Like you-wouldn’t-believe-how-many other people, I still run an old Mac Mini with Snow Leopard on it. It’s been pretty reliable as an occasional music server and we still use it to play iTunes internet radio on AirPlay devices around the house. It also manages some backup tasks on my network. It runs headless and I access it through Screen Sharing when necessary.
It is more difficult then it used to be to remotely control Snow Leopard with AppleScript from newer operating systems. At one time, you could just address the machine and run commands with a username and password. Now you need to set up SSH. I haven’t done that and just use Screen Sharing.
But, believe it or not, the Run Script Over SSH action I described earlier works with Snow Leopard out-of-the-box. I will now set about creating a batch of Shortcuts to be able to quickly manage stuff on the Mac Mini with AppleScript, like playing a parrticular radio station in iTunes, shutting music down, changing AirPlay devices and so on, which I can call from my iPhone. Pretty cool.
I’m not particularly bowled over by Shortcuts on iOS. I just don’t use my iPhone and iPads rigorously enough that I’m inspired to automate many tasks. But I get that it’s a thing.
What I find very interesting however is that you can use Shortcuts to launch AppleScripts on a targeted Mac. So, while the “Music” actions on iOS are somewhat limited, there’s actually some potential usefulness in calling scripts (via Siri, even) from your iOS device to control iTunes on a Mac.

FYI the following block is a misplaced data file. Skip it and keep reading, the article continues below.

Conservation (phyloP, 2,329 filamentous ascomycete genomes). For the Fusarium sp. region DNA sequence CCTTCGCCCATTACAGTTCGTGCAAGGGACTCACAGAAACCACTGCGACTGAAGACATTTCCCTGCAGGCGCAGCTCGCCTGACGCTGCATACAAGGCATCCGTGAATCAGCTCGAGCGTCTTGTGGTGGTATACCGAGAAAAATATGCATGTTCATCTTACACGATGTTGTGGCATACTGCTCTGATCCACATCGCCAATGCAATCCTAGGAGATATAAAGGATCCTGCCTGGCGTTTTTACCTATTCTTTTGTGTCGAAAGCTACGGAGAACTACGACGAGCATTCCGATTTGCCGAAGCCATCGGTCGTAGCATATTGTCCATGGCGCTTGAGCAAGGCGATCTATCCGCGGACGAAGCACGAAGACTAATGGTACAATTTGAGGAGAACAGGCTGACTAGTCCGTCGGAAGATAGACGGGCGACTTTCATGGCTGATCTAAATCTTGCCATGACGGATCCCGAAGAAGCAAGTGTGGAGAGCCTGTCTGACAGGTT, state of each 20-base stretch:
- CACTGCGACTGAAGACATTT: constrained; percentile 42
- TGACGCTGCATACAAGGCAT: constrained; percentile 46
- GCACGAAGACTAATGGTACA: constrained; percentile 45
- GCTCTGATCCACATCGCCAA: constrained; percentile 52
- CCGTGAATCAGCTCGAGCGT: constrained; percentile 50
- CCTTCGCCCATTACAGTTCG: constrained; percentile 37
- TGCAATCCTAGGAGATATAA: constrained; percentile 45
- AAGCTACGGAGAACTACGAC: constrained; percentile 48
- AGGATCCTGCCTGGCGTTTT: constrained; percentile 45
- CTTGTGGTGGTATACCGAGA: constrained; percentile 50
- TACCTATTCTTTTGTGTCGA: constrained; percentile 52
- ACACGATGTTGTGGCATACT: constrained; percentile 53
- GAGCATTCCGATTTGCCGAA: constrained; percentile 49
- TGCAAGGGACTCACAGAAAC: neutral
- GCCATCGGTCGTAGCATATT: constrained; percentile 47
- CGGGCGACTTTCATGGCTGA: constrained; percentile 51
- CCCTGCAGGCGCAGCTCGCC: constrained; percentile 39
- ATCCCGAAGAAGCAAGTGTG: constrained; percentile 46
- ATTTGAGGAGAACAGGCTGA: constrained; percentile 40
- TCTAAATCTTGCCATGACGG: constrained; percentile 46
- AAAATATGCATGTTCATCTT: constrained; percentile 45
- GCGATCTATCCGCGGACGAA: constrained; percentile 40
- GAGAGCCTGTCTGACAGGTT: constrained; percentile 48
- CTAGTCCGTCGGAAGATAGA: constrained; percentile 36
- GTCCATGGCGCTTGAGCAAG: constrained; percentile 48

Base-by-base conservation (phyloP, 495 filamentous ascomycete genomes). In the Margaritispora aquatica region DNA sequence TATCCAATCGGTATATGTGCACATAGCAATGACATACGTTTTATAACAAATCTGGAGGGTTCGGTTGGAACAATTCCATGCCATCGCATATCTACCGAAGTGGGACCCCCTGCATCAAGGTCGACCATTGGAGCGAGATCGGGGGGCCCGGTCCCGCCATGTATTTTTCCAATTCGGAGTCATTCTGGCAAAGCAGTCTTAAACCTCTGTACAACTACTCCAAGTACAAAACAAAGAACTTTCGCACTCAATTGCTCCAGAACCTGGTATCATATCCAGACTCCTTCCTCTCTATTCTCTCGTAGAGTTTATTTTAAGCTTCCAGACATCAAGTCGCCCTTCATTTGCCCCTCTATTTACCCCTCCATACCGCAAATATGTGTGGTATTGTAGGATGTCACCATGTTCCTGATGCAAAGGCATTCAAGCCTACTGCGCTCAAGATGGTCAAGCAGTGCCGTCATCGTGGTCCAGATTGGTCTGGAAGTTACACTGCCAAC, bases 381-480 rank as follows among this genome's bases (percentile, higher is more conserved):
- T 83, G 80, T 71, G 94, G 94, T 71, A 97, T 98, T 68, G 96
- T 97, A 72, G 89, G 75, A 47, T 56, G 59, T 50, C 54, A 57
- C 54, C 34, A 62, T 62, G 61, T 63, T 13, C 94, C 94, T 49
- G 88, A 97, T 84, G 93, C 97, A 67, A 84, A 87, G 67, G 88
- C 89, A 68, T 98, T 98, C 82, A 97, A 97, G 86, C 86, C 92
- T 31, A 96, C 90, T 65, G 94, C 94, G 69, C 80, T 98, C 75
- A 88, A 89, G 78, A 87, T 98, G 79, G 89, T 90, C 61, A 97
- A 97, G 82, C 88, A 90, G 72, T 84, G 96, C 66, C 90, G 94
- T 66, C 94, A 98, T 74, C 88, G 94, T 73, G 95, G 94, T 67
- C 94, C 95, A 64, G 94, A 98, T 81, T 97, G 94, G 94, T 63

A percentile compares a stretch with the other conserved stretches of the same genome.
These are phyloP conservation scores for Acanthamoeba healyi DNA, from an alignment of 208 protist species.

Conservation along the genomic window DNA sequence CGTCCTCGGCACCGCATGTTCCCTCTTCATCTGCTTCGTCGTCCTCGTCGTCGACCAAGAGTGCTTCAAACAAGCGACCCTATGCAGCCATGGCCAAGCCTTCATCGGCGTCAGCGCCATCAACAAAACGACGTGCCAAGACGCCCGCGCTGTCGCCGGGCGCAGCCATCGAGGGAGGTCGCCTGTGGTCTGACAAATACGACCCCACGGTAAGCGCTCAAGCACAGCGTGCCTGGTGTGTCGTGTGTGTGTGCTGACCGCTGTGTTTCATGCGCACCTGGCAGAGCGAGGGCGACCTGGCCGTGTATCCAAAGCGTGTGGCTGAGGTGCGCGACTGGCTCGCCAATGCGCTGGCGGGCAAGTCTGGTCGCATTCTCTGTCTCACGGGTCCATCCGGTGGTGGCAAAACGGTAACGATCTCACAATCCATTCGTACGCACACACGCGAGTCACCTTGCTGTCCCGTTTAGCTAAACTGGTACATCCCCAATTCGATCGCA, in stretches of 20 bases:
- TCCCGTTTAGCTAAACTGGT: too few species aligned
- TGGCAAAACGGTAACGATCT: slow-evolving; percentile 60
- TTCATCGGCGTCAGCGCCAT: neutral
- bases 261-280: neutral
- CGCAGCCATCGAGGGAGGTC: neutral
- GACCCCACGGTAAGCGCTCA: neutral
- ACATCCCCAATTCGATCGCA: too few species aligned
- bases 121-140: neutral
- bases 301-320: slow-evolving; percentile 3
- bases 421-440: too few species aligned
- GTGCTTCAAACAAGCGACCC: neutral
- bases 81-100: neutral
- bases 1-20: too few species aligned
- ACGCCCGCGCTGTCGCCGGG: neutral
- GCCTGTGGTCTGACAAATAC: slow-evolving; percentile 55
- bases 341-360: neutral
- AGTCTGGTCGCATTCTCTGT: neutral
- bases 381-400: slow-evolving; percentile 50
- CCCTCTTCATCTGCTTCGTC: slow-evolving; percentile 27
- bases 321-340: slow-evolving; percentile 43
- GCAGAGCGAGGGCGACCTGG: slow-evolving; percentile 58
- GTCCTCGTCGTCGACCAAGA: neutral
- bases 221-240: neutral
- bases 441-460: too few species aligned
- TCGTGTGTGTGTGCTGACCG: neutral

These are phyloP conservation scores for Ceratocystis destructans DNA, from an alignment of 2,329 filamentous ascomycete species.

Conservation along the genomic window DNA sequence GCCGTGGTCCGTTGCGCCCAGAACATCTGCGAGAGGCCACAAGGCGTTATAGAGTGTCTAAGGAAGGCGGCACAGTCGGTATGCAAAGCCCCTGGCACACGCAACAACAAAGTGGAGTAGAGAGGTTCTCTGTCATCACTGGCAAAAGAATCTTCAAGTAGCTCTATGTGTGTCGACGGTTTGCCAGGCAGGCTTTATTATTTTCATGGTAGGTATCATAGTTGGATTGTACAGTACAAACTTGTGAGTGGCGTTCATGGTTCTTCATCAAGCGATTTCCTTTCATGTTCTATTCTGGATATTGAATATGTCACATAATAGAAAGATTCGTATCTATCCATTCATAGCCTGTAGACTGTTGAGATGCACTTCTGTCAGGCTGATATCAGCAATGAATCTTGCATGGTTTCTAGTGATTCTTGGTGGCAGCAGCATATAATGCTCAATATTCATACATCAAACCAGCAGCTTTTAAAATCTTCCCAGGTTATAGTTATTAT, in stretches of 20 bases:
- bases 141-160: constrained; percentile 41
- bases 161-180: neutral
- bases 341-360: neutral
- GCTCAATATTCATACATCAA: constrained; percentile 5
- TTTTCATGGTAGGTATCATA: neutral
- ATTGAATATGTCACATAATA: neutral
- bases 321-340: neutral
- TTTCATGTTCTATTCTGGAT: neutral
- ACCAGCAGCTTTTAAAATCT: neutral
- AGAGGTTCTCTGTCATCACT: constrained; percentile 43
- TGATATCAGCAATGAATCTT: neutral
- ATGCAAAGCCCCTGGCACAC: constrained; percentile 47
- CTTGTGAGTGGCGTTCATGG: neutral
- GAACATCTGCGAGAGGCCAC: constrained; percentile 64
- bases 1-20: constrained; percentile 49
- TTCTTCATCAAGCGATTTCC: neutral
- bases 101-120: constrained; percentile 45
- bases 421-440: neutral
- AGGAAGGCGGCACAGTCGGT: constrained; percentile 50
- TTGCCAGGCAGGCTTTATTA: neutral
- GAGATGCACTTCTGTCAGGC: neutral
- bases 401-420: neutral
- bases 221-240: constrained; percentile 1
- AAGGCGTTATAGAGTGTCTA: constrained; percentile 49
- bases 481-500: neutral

A nice basic tutorial by the great folks at Late Night Software explains how set this up. Essentially, you use the Run Script over SSH action to enter an osascript command to launch a script on a specified Mac. If you’ve ever done anything with launchd then you will recognize some similarities.
There are some limitations. First, AppleScript does not run on iOS. So anything you want to do with this technique will necessarily be on one particular Mac. (While I can imagine that it is possible to run other SSH commands from that Mac to other Macs, making all of that swing is beyond the scope of this article.)
Second, I am working strictly with scripting iTunes on a Mac. Many other apps on your Mac can be controlled with AppleScript, too.
Third, there is limited opportunity for user-interaction and feedback. (Depending on the use case, it is possible to manage some simple back-and-forth user-interaction in Shortcuts. But, again: beyond, scope, article.)
So, considering those parameters, there aren’t many iTunes track and playlist management things I’d want to do remotely; I’d prefer to be operating on track info while sitting in front of iTunes. But we can still use Shortcuts to perform some serviceable tasks with iTunes remotely, things that can’t be done conveniently with the Remote app on iOS.
Below, I describe how to create some Shortcuts that can launch scripts on your Mac. One will save the currently playing track to a “Favorites” playlist, another to change the AirPlay configuration and, lastly, one that pauses iTunes for five minutes. These may give you ideas for your own Shortcuts.